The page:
Targeting the anterior superior iliac spine yields significantly longer bone marrow cores

Louis Reed, Shirin Attarian, Gopichand Pendurti, Aditi P. Singh, Anjali Budhathoki, Simon Abi-Aad, Urvi A. Shah, Salem Kim, Kimo Bachiashvili, Jee Young Moon, Mimi Kim, Tarek Elrafei, Karenza Alexis, Marianna Strakhan, Weijuan Li, Ellen Friedman

Research output: Contribution to journalArticlepeer-review

4 Scopus citations


Pathologists and haematologists generally agree that the length of the biopsy core is a good surrogate for the diagnostic quality of the bone marrow. Previous studies suggested that the angulation of the biopsy needle from the posterior superior iliac spine (PSIS) could influence the length of the biopsy cores, targeting the anterior superior iliac spine (ASIS) from the PSIS would yield longer specimens than the traditional angulation technique (TAT), where the biopsy needle is directed straight in, perpendicular to the plane of the back. Twenty five adult haematology patients were prospectively recruited by haematologists-in-Training (HITs), who were trained to target the ASIS using a lateral angulationtechnique (LAT). The mean length of biopsy cores was 16 mm and that was significantly longer (p=0.003) than a comparable group of bone marrow biopsies previously obtained by HITs using the TAT approach. These results support the LAT as a new standard of haematology practice. Trial registration number NCT 02524613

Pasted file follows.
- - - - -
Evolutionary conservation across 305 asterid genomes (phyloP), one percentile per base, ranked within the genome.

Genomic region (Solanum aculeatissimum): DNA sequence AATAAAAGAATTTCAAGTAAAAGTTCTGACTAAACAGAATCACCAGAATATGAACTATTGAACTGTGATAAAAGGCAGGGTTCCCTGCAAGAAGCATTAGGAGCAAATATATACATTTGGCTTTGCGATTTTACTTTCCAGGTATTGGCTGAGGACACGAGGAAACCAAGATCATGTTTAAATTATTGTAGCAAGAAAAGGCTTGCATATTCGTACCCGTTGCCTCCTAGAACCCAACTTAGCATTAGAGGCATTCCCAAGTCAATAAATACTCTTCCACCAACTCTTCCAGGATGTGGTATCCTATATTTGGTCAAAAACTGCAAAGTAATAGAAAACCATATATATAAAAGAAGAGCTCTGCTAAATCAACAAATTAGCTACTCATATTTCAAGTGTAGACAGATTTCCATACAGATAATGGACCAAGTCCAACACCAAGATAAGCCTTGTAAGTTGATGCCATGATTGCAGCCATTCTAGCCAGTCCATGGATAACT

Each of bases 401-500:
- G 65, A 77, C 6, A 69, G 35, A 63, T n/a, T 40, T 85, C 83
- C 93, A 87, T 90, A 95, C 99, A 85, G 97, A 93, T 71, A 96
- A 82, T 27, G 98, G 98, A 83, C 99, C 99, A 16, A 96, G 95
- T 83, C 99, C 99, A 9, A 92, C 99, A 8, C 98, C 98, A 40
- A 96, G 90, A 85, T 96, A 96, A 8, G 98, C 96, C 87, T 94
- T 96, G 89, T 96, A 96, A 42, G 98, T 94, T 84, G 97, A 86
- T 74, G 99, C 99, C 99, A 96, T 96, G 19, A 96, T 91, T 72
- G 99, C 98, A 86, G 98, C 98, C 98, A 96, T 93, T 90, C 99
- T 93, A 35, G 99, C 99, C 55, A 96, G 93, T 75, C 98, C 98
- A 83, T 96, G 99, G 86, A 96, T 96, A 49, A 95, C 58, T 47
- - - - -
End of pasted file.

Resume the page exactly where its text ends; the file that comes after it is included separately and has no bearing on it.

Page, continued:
Original languageEnglish (US)
Pages (from-to)172-173
Number of pages2
JournalJournal of Clinical Pathology
Issue number2
StatePublished - Feb 1 2018


  • bone marrow
  • bone marrow trephines
  • hematopathology

ASJC Scopus subject areas

  • Pathology and Forensic Medicine


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